Irish food authority tackles cryptosporidium
producers on how to prevent and limit the effects of a
cryptosporidium outbreak from water contamination.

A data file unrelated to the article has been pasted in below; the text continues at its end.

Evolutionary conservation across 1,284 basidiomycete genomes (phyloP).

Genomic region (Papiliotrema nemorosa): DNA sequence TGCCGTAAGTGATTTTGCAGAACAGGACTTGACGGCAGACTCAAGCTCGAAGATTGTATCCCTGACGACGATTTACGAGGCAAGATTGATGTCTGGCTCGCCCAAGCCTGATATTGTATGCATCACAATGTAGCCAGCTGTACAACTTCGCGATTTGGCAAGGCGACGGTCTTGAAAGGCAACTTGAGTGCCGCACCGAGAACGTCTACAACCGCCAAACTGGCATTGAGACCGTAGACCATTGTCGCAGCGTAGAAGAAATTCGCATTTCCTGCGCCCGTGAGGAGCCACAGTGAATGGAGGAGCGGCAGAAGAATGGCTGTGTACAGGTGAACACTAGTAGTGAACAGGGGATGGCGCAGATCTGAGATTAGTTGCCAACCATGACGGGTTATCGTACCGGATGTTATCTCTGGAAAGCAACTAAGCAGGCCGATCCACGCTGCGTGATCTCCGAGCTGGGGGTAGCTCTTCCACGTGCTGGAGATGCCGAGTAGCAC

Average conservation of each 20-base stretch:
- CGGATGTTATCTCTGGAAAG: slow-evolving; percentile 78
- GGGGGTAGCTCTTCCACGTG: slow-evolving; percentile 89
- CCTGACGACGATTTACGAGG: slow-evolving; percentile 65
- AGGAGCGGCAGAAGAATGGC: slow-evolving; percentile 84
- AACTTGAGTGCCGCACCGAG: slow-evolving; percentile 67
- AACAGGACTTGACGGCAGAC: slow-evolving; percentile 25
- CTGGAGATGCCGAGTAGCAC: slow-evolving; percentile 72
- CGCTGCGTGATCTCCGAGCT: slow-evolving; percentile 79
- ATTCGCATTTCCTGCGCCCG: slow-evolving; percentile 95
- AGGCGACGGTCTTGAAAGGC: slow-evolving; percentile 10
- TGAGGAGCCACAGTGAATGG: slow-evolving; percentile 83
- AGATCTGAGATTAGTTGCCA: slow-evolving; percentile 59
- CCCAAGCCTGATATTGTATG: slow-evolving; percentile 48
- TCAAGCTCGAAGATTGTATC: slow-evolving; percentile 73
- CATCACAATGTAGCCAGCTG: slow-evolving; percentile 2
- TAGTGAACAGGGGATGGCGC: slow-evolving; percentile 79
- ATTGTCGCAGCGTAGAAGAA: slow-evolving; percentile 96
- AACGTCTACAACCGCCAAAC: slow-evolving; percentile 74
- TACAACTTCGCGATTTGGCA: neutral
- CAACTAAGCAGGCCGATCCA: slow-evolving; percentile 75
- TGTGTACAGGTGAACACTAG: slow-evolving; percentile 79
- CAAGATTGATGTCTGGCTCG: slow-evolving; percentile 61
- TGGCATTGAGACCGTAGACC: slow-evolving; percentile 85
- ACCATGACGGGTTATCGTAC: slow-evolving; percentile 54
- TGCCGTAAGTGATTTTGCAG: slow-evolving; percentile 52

The guidance was produced following recent cryptosporidium water contamination incidents in the country and aims to help food businesses protect customers' health. Dr Wayne Anderson, the FSAI's chief of specialist food science, said that food business operators are legally responsible for producing safe food so they should ensure that only safe water is used for food production and preparation. The guidance notes that drinking water contaminated with cryptosporidium has caused large outbreaks of cryptosporidiosis. However cryptosporidium can also be spread by eating contaminated food. About Cryptosporidium Cryptosporidium is a microscopic parasite that causes cryptosporidiosis, a form of gastroenteritis that can be serious for children, the elderly, pregnant women and people who are ill. Watery diarrhoea is the most common symptom. According to the FSAI there were 605 cases of cryptosporidiosis reported in Ireland in 2007 compared with 367 cases the year before. The FSAI notes that this increase is primarily due to an outbreak that took place in Galway and "shows how a single outbreak can significantly compromise peoples' health" Contamination by water The guidance explains that when animals or humans are infected with cryptosporidium they pass large numbers of oocytes in their faeces. These might make their way into drinking water if the water treatment plant is not working properly or is overwhelmed. Prevention According to FSAI, EC regulation 178/2002 demands that food processors be able to trace all substances incorporated into food during all stages of production, processing and distribution. So food businesses must know where their water supply comes from and how it is used. Dr Anderson noted that most food businesses get their water from public supplies and advises that they access data on the quality of these supplies from their local authority and the Environmental Protection Agency (EPA). Companies taking their water from a private source are directly responsible for ensuring the safety of the water so should regularly test the water to ensure that it meets all regulatory requirements. "If water used in the food business is not safe, then the food business operator must take the necessary remedial action", said Dr Anderson The guidance notes that the EPA has produced a risk screening methodology to assist local authorities in prioritising supplies that are at higher risk of cryptosporidium, which also identifies high risk factors that can be mitigated to reduce the risk of contamination. When an outbreak threatens / occurs A threatened or actual outbreak can have serious implications for food manufacturers using large volumes of drinking water. The main recommendations included in the guidance include: Food companies should determine when the water contamination was likely to have occurred so they can identify which foods might have been prepared using contaminated water. Contaminated food might need to be disposed of, withdrawn or recalled. In order to help facilitate this, businesses should prepare water distribution plans to track the use and distribution of water ahead of an incident. Any contaminated food that has entered the food chain needs to be reported to the competent authority. Food business operators should identify processes in their operation for which the water must first be boiled or otherwise treated to remove or inactive cryptosporidium, for instance for the preparation of salad. Boiled water can be stored in a fridge for up to 48 hours. If boiling is not practical, filtration or ultraviolet radiation solutions might be considered. Businesses should ensure that staff practice personal hygiene and understand their responsibility to produce safe food.